If you are not aware by now, this past week there was an incident in the Free Expression Tunnel that displayed racial and sexual slurs, which left many students upset. This is not the first time that something of this caliber has taken place in the tunnel. A couple of weeks ago, hateful messages were written over artwork done by the GLBT community. This past week, a couple of students organized an event on Facebook where they wanted students to wear black to show support for their dismay of the comments which were left. Some of the dialogue that was left on the Facebook wall was positive and some was negative. However, there was one concern that many students constantly addressed. They wanted to know why the same level of intensity isn’t fueled when other groups, primarily the GLBT community is targeted in hate speech written on the walls of the Free Expression Tunnel. There are a couple of reasons why this might be the case.

One of the reasons may be that race and sexual orientation are viewed on different levels. In the first five seconds of a first time meeting between two individuals, they can immediately assume the race of the other individual. However, they are not always aware of the sexual orientation of the person. It’s not clearly evident when you look at a person for the first time whether they are gay or bisexual. Many times you can tell if they are black, white, Asian, etc. You can hide your sexuality, but you can’t hide race. As color blind as we may say we are, we have to be honest and admit that we do notice it and it does still matter. We should be proud of the race of which we belong to, because it is a part of who we are as a person and it is one of the many differences we hold which differentiates us from other people. On the other hand, people who belong to the GLBT community sometimes have the privilege of being able to let certain people know their sexual orientation if they don’t match the stereotypes. There are many students at this university who choose not to let people know their sexuality and you can’t tell from the surface who is or who is not.  Race is more obvious. When you sit in a classroom, it’s more evident that you’re the only black. You can’t “come out” and announce you’re black, because people already know it. There are also people who debate on whether or not homosexuality and bisexuality is a choice or not a choice. Whichever is the case, sexual orientation is not always seen on the surface.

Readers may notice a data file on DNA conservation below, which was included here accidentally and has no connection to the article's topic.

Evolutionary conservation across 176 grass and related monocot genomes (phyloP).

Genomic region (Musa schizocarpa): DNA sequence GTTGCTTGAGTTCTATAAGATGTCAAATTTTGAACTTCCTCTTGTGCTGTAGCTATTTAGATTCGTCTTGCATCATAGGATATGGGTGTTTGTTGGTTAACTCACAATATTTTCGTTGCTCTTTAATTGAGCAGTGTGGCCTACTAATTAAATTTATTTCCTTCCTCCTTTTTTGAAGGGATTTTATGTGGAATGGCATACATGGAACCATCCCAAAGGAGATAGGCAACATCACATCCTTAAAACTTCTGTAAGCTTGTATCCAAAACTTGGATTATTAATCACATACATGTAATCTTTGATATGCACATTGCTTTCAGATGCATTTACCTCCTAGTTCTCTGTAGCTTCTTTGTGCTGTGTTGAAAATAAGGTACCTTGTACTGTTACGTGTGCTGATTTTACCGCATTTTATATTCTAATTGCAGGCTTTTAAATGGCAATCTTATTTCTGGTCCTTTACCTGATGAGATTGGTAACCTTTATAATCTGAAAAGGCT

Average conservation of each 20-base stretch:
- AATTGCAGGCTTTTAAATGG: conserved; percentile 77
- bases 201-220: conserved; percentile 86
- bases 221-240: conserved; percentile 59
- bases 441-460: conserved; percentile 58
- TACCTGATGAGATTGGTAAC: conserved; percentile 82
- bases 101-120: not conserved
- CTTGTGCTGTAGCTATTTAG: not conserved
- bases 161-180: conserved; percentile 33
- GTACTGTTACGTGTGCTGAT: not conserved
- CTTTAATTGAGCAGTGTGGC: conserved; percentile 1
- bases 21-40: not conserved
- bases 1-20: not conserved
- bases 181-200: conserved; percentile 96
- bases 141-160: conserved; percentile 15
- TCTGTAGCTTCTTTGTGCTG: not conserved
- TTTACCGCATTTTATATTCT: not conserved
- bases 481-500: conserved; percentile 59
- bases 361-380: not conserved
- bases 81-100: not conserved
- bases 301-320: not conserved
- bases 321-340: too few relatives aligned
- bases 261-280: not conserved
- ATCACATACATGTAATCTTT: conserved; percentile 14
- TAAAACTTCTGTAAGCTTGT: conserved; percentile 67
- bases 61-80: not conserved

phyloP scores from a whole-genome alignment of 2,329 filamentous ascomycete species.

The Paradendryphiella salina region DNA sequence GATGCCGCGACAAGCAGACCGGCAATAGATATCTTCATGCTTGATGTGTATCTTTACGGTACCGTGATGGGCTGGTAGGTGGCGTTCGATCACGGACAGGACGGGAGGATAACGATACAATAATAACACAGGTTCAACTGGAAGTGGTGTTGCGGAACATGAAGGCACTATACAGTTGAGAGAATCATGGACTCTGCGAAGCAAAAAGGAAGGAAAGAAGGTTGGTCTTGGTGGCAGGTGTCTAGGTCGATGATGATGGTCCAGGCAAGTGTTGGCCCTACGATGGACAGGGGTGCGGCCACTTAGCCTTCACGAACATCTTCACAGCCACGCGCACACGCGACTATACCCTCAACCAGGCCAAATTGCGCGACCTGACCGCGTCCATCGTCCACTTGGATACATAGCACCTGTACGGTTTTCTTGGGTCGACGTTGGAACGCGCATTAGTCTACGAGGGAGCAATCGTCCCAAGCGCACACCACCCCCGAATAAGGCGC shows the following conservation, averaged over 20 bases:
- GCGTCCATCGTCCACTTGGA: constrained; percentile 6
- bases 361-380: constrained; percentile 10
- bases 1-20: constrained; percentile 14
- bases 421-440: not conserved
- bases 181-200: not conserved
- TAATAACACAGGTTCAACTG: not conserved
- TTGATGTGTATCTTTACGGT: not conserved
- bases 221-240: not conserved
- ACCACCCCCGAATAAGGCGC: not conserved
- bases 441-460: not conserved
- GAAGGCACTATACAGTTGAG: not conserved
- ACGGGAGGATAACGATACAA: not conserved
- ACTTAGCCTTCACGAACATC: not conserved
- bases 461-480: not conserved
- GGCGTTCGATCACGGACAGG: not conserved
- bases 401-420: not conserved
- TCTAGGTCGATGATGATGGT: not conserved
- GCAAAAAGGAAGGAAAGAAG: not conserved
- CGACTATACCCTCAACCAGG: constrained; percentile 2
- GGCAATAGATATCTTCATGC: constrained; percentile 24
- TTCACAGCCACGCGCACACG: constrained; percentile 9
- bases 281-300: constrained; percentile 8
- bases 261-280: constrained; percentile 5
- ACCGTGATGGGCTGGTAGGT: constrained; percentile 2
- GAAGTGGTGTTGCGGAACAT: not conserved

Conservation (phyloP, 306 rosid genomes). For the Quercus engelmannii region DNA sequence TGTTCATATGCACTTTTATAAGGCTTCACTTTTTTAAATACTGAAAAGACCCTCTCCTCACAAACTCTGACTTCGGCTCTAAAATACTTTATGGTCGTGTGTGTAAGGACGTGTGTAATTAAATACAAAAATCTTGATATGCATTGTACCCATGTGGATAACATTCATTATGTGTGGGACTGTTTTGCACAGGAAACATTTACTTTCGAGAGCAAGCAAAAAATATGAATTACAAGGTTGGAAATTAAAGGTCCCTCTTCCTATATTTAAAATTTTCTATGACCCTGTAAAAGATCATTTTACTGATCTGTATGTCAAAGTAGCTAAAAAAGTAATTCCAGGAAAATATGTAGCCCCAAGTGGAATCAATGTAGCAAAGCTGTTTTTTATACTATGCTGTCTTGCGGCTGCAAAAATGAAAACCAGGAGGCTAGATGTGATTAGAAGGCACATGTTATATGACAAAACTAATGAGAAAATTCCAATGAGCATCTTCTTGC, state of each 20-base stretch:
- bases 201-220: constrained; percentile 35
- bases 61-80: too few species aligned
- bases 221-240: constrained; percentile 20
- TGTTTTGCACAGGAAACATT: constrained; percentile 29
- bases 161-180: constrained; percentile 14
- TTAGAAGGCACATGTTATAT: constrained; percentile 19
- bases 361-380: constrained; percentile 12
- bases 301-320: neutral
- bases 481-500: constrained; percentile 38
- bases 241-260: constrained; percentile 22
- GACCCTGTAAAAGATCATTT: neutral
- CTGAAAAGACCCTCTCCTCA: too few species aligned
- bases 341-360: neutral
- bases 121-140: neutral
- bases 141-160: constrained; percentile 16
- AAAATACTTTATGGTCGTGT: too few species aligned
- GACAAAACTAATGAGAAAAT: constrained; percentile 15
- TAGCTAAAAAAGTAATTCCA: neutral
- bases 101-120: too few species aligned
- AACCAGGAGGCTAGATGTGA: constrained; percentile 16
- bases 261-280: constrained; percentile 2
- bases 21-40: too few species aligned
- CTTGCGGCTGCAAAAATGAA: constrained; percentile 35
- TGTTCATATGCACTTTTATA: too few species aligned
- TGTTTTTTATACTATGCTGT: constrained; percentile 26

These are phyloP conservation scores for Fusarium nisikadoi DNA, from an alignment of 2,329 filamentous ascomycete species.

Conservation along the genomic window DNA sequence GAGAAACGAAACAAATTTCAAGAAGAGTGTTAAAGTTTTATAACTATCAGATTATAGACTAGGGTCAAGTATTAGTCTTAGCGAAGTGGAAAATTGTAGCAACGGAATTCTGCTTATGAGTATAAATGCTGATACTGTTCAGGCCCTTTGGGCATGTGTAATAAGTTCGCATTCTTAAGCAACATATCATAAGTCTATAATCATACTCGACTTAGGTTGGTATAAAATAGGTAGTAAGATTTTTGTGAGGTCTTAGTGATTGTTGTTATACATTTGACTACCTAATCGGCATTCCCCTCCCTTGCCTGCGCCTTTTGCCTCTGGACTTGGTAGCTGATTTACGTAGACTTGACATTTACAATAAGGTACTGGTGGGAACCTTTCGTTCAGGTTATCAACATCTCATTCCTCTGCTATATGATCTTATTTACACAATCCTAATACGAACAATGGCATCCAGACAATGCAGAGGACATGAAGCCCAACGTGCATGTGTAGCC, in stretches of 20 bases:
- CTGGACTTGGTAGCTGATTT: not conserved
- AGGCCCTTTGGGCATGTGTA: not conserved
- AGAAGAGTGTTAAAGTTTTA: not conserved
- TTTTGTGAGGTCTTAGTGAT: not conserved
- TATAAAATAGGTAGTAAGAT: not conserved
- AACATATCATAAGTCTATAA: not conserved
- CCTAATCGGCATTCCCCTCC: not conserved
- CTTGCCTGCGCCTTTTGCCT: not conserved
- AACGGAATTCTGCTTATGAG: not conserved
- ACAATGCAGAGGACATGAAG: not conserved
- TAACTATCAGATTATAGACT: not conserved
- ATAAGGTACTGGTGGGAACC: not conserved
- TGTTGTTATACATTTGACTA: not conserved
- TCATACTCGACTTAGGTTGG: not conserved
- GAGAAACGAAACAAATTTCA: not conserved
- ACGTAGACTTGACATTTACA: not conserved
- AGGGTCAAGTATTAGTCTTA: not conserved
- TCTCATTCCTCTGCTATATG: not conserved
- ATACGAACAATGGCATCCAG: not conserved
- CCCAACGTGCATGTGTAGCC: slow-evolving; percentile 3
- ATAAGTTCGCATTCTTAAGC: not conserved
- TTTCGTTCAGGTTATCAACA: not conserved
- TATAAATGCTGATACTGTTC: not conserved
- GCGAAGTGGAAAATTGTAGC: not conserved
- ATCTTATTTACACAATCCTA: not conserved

Another issue may be that many people are afraid to stand up for the GLBT community. The GLBT community might be subject to even more backlash if they staged rallies around campus to speak out against the issue or even subject themselves to hate crimes. It tends to be harder for people who do not belong to the GLBT community to stand up for it, because they fear either being labeled as being a part of it or maybe even issues with religion. Some people say that if you believe in the Bible, you can’t believe in homosexuality. Even though many more people are accepting of homosexuality today, it is still a taboo subject which many people are not comfortable discussing just as much as they hate discussing race. There are many allies of the GLBT community on campus, but because of the potential backlash they remain silent. Furthermore, just because the GLBT community doesn’t protest hate speech, does not mean that they are fine with it. They are just as upset as other groups.

This is not a fight that is isolated to a black or white issue. The goal is to make sure that this campus is a community that welcomes people of all walks of life. While hate speech is hate speech, we must also realize there are complex aspects which can sometimes differentiate specifics categories of discrimination.